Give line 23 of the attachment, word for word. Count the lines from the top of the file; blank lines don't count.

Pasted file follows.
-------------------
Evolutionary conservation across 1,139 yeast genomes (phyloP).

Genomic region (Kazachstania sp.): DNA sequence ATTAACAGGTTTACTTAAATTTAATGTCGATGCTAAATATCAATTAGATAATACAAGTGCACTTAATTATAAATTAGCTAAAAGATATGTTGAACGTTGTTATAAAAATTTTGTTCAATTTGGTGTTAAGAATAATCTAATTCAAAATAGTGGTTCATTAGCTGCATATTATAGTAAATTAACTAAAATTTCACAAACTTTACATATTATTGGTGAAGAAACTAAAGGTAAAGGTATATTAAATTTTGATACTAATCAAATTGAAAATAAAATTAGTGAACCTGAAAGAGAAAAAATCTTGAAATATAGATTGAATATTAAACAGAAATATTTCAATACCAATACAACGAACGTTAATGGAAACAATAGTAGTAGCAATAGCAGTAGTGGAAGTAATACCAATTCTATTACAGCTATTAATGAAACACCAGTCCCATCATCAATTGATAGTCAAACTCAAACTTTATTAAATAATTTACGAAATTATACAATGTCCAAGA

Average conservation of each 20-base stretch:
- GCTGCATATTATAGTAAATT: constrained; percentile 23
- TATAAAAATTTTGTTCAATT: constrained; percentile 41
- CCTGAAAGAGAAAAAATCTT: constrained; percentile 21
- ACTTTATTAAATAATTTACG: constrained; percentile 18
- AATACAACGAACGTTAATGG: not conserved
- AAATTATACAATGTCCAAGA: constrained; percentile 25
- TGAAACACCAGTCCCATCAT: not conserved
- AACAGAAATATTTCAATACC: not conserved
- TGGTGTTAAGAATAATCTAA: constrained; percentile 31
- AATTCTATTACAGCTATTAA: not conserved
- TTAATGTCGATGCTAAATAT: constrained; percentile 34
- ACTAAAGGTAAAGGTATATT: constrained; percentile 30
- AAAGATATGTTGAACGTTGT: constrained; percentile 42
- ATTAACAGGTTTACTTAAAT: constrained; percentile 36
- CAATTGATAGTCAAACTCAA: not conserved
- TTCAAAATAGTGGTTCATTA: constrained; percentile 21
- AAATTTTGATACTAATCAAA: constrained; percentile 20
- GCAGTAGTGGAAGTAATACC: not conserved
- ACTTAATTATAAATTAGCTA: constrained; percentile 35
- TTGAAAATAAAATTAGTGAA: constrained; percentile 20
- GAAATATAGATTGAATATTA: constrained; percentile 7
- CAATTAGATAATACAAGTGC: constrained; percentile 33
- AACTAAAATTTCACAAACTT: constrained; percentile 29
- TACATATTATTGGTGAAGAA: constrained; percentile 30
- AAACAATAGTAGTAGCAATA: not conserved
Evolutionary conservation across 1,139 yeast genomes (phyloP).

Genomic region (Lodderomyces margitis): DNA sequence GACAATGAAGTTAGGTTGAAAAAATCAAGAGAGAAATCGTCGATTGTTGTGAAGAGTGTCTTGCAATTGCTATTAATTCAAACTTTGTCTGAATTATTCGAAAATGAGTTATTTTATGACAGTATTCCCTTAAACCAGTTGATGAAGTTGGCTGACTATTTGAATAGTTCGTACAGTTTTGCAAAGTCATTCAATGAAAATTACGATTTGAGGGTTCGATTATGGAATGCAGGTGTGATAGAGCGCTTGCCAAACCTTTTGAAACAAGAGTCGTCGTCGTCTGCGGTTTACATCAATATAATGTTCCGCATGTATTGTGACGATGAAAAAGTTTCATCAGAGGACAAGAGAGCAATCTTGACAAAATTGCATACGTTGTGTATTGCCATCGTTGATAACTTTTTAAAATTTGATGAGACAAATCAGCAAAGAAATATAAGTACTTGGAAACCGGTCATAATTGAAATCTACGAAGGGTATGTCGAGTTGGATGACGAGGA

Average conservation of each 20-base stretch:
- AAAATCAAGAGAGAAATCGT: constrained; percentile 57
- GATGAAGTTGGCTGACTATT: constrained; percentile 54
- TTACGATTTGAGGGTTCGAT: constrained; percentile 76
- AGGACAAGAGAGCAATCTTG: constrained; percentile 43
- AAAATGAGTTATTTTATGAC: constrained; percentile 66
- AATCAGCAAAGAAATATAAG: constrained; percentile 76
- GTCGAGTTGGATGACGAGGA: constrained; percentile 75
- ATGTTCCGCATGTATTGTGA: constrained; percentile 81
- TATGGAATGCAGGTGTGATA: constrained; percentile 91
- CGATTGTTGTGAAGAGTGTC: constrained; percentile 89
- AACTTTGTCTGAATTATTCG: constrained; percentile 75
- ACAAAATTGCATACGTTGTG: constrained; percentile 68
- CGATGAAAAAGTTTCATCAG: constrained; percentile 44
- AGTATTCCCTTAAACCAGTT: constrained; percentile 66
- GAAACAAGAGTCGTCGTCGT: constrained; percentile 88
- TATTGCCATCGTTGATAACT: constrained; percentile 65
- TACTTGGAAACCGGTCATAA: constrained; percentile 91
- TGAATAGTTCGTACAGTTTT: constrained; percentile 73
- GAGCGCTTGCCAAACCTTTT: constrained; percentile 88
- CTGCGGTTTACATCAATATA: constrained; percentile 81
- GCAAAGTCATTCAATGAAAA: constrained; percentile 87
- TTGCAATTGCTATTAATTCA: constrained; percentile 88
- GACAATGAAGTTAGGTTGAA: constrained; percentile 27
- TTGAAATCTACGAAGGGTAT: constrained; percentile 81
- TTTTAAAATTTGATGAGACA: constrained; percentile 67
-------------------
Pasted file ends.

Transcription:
- TTGAAAATAAAATTAGTGAA: constrained; percentile 20